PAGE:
A few years ago, I attended a meeting about preserving farmland in Utah County. One of the audience members pressed the speakers about whether preserving farmland was worth it, especially in the case of Provo, which was bleeding businesses to more corporate-friendly cities. He argued that if Provo sought to preserve food production, it would be further hampered in its ability to compete with the comparative advantage of its neighbors. He warned that Provo was in danger of being left out of the spoils of Silicon Slopes, the booming tech industry along the Wasatch Front.
The rise of Silicon Slopes has been extraordinary, but from a longer historical viewpoint, the very name Silicon Slopes tracks with a shift in perspective that has occurred over the past two centuries. As historian Jared Farmer argues, the Native Americans living in Utah Valley did not see the mountains as the primary feature of the landscape; instead, their perspective was dominated by Utah Lake and the Provo River, which — though hard to believe now — were abundant sources of food. In fact, it was fishing expeditions to Utah Valley that kept the first pioneers alive in the Salt Lake Valley.
As Utah Lake lost its vibrant productivity, due in large measure to overfishing, industrial pollution and watershed disruption from irrigation and overgrazing, it also lost its cultural significance. Mount Timpanogos became the dominant cultural landmark for most Utah residents, and if you’ve grown up here, it’s a bit shocking to learn that our lake was anything but some smelly, murky carp aquarium.
The dissenter at the farmland preservation meeting represents one step further in this historical trend, only now we have the metaphor of Silicon Slopes to supplant the physical mountains themselves as our cultural touchstone. The price of building Silicon Slopes is not cheap: It has required the sacrifice of literal mountains, which we have ground up to feed our metaphorical ones. There is no actual “Point of the Mountain” anymore.
Over the past two decades, we have razed more and more of the remaining orchards and farmland, hauled off the topsoil, compacted the ground, and sealed it all with concrete and asphalt. This is not easily reversible. We trust the tech industry’s promises of high-paying jobs and an ever-increasing tax base, and so far, these promises have been fulfilled. The economic growth has been amazing. The buildings erected up and down the Wasatch Front are indeed great. They are quite spacious. But if things continue at our current pace, our grandchildren (if they can afford to live here) will end up looking back and observe that we have made this valley of abundance into a desert and called it progress.
Residents of Utah Valley are fond of saying they live in a desert. The fact is, it’s an oasis. Latter-day Saint scholar Hugh Nibley recognized decades ago that Utah Valley was one of the only places for 500 miles around where you can grow fruit trees, thanks to its longer growing season and water supply. If you look at any vacant lot in town, you can see the beginnings of forest succession springing up without the least bit of human help. Despite years of land speculation, the range war and stripmalling, you can still see this valley’s verdant potential.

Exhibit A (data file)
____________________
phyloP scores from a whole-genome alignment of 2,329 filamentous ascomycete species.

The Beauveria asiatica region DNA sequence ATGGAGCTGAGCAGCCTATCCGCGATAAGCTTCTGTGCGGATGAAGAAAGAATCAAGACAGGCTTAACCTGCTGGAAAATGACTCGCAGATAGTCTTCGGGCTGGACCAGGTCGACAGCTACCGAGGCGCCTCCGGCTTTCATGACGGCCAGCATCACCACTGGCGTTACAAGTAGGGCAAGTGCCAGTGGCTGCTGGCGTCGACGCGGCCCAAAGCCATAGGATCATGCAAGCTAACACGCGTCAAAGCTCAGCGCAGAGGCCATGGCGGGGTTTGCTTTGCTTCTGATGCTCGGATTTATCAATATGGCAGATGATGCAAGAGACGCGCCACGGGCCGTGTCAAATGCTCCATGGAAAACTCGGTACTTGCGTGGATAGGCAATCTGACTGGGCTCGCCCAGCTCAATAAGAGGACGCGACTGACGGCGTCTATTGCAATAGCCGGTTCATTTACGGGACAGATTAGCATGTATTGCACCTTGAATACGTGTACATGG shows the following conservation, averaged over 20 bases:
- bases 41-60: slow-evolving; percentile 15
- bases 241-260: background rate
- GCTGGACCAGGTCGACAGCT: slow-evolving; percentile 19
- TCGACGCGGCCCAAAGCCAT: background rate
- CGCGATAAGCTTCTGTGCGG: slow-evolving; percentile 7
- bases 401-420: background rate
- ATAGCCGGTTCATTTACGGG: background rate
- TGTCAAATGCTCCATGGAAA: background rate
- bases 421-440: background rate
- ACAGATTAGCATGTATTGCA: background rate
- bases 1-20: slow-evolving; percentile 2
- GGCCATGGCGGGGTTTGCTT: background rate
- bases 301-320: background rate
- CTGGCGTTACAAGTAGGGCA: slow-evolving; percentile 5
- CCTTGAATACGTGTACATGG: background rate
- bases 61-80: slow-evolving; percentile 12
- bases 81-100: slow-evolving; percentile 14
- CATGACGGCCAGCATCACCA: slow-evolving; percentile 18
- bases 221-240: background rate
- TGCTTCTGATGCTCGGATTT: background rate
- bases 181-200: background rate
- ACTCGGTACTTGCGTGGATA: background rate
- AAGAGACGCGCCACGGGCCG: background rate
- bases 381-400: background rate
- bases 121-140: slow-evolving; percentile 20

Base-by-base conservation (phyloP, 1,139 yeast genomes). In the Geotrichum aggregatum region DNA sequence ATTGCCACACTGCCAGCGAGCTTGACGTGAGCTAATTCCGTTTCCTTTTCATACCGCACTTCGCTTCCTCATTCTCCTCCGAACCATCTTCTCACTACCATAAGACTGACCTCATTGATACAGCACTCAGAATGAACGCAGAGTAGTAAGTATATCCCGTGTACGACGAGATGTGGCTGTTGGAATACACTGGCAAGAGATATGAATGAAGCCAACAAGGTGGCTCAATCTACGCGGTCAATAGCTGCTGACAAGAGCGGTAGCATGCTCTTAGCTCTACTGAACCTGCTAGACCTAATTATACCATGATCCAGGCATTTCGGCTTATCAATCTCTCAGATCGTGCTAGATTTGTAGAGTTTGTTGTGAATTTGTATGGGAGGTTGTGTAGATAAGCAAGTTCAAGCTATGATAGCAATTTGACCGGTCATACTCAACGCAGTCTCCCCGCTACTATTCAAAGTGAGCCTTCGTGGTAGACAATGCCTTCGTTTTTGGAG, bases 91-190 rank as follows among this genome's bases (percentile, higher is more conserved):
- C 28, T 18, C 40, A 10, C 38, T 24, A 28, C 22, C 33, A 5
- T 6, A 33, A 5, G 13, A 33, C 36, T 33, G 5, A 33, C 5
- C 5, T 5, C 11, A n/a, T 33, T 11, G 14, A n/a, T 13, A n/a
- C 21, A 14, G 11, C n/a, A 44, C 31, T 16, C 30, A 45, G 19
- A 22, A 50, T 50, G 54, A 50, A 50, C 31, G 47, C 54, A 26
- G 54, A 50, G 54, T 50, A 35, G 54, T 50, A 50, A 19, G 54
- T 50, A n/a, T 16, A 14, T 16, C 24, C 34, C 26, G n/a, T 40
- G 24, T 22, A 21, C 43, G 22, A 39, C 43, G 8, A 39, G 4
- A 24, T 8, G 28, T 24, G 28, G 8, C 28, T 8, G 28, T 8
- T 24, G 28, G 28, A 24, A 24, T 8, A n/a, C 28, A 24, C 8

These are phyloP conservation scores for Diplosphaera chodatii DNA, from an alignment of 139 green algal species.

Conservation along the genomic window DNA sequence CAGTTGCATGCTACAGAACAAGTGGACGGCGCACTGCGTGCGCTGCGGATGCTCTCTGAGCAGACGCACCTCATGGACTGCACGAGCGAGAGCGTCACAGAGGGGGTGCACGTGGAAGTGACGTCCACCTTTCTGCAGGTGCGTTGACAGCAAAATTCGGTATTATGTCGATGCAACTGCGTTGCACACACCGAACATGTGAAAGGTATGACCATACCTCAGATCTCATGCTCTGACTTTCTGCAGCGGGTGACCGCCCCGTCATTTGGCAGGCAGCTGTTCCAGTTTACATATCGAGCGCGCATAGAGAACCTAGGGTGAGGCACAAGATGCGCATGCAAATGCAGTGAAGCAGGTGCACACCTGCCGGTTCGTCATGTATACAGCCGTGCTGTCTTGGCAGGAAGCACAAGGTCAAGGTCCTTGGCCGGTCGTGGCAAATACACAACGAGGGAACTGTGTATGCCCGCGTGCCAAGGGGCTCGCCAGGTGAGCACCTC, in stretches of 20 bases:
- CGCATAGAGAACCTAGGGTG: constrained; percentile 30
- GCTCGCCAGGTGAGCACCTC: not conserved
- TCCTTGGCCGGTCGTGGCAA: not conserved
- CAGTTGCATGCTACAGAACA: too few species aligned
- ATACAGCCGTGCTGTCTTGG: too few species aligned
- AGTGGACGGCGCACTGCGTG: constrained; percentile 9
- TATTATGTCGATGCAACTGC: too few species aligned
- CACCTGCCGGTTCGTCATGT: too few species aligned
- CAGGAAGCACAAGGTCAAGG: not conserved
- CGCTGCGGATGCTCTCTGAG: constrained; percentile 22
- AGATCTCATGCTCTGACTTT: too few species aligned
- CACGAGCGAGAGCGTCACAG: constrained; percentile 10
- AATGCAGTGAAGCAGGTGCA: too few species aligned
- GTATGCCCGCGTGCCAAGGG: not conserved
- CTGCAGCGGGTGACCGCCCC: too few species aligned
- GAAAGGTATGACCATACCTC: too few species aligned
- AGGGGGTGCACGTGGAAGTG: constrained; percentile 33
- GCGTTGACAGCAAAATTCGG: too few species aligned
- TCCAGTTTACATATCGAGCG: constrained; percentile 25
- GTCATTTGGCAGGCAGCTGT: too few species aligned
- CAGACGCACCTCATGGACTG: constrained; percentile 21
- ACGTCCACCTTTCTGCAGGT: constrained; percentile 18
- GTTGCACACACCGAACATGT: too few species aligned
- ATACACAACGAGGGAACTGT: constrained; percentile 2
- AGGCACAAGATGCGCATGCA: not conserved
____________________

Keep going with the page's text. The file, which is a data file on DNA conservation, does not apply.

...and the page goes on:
What happens when the affordable housing crunch really hits? When our way of living outstrips the watershed resources? Or when the air quality becomes so abysmal that no one wants to live here?
Even if you love the tech sector, you can agree that we shouldn’t put all our eggs in one basket. It isn’t just productive capacity we lose when we lose all the farmers. We make ourselves so much more vulnerable to the vicissitudes of global market shocks and attenuated supply chains. Thanks to SARS-CoV-2, many more of us now know what food rationing at grocery stores looks like.
The tech companies will be around as long as the tax breaks remain competitive and good-quality employees are willing to come live here. But it doesn’t take too much imagination to see how our current cultural landscape is increasingly distanced from the realities of its physical landscape. We continue along this path at our peril.
What happens when the affordable housing crunch really hits? When our way of living outstrips the watershed resources? Or when the air quality becomes so abysmal that no one wants to live here? The financial capital flow will find cheaper and more enticing locations elsewhere, but only after it has sucked up as much of the natural and human wealth of this place as it can.
When that time comes, we may find resonance with the words of Alanis Obomsawin, who said, “When the last tree is cut, the last fish is caught, and the last river is polluted; when to breathe the air is sickening, you will realize, too late, that wealth is not in bank accounts and that you can’t eat money.”
You can’t eat silicon, either.
Andrew Skabelund is an aspiring subsistence farmer in Central Utah. He holds a Ph.D. in African history from The Ohio State University.